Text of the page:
In contact with the flange 86a of one of the pintles 84 of each spool is a band brake 90 comprising a pad 91 of fiiction material secured to a band 92 having one end fixed to a member 93 secured to cradle structure 36a and having its other end fixed to a rod 94 of a pneumatic actuator 95 mounted on the cradle 36. The free end of the rod 94 is screw-threaded and has mounted thereon an adjustable abutment 96 for a spring 97. The spring 97 urges the brake 90 towards the on position and the brake 90 is released by releaving the air pressure in the actuator 95.

The brake 90 is adjusted by controlling the air pressure of the actuator 95 to give the required degree of friction to the spool, thereby maintaining the wire fed from the spool at a predetermined tension. The brake 90 is applied to prevent rotation of the spool when the machine is stopped for any reason and prevents the spool overrunning due to inertia.

The machine is provided with means to stop the machine should a wire break during operation and such means comprises a block 98 which is secured to the cradle 36, the block 98 having a recess 99 in which is normally received the flange 89a of the ring 89. Provided in the block 98 is a duct 100 which communicates with the recess 99 and which is supplied with air under pressure through a conduit 101. Also provided in the block 98 is a duct 102 which communicates with the recess 99 on the side opposite to that of duct 100. The duct 102 has its inlet aligned with the outlet of duct 100 and is connected to a conduit 103 connected to a control circuit which includes the actuator 95.

Under normal operating conditions the flange 89a acts as an obturating valve and prevents air issuing from the duct 100 entering the duct 102. It will be appreciated that during rotation of the spool the pintles 84 will rotate with it and the fiy-wheels 88 will be urged towards the discs 86. If the wire from a spool breaks then due to the friction applied to the spool it will slow down. The inertia of the fly-wheels 88 causes them to rotate relative to the pintles '84 and due to the ball and helical groove connection 87 they will move axially along the pintles 84 in a direction away from the spool and thus move the flange 89a away from the recess 99 thus allowing air from duct 100 to enter duct 102. The increase of pressure in the duct 1.02 is used as a signal to operate brake means to stop the machine and to effect venting of the actuator 95-, the spring 97 then urging the band brake 90 to the fully-on position. The brake means of the machine may comprise a brake or brakes associated with the main drive shafts 46, 70, 71, 72.

The blocks 98 and associated parts also prevent the machine from being started if one of the pintles '84 is not properly or fully engaged with its spool. The air flow from duct 100 is not prevented from entering the duct 102 until the pintle 84 is fully engaged. Spring means 104 are provided for returning the fly-wheels 88 to their inoperative position. Each cradle 36 is provided with weights 105 to prevent rotation thereof about the longitudinal axis of the machine.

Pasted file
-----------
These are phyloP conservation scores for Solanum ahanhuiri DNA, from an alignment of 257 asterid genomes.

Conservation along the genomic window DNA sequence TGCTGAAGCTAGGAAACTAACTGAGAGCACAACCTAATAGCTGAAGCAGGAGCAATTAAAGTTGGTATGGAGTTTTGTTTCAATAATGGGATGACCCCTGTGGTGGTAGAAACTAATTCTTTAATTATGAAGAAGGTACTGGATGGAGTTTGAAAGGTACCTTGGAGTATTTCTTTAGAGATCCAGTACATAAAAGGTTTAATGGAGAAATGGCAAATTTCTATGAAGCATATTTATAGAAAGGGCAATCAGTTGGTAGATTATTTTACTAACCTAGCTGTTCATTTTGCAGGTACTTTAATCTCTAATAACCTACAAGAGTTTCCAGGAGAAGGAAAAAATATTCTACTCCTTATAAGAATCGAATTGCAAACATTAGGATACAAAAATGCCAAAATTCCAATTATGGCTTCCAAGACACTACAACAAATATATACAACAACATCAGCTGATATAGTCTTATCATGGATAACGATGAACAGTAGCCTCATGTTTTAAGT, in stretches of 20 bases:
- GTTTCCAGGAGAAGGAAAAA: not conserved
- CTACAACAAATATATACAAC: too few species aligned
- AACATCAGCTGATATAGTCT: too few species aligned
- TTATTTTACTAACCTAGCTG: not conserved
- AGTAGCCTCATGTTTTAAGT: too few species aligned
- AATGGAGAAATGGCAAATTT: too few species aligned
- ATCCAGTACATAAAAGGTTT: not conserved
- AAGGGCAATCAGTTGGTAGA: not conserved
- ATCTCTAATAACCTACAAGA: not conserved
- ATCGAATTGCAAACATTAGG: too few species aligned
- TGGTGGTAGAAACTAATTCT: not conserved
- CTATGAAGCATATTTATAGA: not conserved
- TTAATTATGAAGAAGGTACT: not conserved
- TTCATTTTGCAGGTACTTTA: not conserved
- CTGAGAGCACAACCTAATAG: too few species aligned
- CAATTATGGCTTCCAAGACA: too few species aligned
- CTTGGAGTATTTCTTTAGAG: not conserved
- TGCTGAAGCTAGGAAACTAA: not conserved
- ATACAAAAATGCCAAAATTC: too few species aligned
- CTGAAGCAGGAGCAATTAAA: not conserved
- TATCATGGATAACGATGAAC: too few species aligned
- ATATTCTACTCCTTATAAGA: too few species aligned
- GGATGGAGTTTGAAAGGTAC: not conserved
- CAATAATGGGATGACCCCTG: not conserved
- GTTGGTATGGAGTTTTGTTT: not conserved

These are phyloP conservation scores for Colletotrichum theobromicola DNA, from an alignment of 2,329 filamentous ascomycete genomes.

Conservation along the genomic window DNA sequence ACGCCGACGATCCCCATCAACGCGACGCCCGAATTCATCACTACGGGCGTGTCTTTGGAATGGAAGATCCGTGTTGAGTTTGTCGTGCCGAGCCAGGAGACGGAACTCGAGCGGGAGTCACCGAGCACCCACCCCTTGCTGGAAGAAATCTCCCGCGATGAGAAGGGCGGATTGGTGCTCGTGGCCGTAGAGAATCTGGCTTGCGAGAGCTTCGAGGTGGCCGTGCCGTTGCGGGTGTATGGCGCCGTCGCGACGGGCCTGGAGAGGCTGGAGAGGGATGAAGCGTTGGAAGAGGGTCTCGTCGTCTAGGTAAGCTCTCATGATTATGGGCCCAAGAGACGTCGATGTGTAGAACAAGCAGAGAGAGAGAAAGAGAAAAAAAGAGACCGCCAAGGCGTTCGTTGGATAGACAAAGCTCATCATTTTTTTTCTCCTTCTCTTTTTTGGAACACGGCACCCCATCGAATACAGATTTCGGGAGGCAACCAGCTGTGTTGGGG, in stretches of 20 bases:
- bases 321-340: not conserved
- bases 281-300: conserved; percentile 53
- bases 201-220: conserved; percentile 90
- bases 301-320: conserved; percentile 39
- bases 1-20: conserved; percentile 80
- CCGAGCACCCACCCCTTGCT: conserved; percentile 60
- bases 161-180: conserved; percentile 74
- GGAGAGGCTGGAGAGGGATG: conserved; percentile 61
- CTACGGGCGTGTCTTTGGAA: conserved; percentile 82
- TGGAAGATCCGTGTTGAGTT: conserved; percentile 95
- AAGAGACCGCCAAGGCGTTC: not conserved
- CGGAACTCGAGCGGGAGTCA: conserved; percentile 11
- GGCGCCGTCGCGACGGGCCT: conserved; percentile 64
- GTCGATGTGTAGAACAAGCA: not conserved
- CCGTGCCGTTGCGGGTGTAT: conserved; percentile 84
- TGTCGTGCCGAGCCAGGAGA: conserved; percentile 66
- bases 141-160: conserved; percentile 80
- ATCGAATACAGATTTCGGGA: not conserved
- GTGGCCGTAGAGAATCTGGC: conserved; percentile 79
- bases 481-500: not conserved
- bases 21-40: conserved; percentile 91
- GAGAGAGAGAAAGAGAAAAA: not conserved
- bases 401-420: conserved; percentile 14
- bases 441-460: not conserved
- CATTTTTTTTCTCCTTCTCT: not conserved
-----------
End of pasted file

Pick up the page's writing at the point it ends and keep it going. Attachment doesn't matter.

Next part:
Mounted on one of the weights 105 of each cradle 36 is a block 106 having a central opening 107 in which is pivotally mounted a member 108. The block 106 is provided with a duct 109 connected to a conduit 110 and a duct 111 connected to a conduit 112. The ducts 109 and 111 are aligned with each other and communicate with the opening 107. Under normal operating conditions the member 108 hangs vertically downwards and prevents air from duct 109 entering the duct 111. If for any reason, such as a failure of one of the bearings 52, the

cradle 36 is subject to excessive rocking motion about the longitudinal axis of the machine the member will continue to hang vertically downwards and the block will move, thus allowing the ducts 109, 111 to communicate with each other and the increase in pressure in the conduit 112 is used to actuate means for stopping the machine which will include the brakes In operation of the machine the motor 45 drives the shafts 46, 70, 71, 72 and rotation of the shafts 46, 70, 71, 72 effects rotation of the members 49 via the sprockets 73, chains or belts '69 and sprockets 68, and this results in rotation of the support members 61 about the longitudinal axis of the machine. The haul-off capstan 42 is driven from the gear box 43 and pulls the wires through the closing die 39. The wire from each spool 32, 33-, 34 passes through the associated guide member 57 and is guided onto the inside or the exterior of the support member 61, as the case may be, the wires from adjacent spools crossing within the members 49. The wires follow a sinus oidal path along the machine.

It will be appreciated that the machine described with reference to FIGS. 6 to 12 can comprise more than three spools, the number of spools depending on the number of wires to be stranded into the rope or cable.

The brakes 90 apply a retarding force to the spools thus producing the necessary tension to the strands of wire and serve to brake the spools should a strand of wire fracture, thereby preventing the spool overrunning due to inertia and spilling off its wire. The brakes 90 instead of being actuated by a pneumatic system may be operated remotely by a hydraulic or electric control system can also include wire breakage sensing means to effect shut down of the machine if a wire breakage occurs.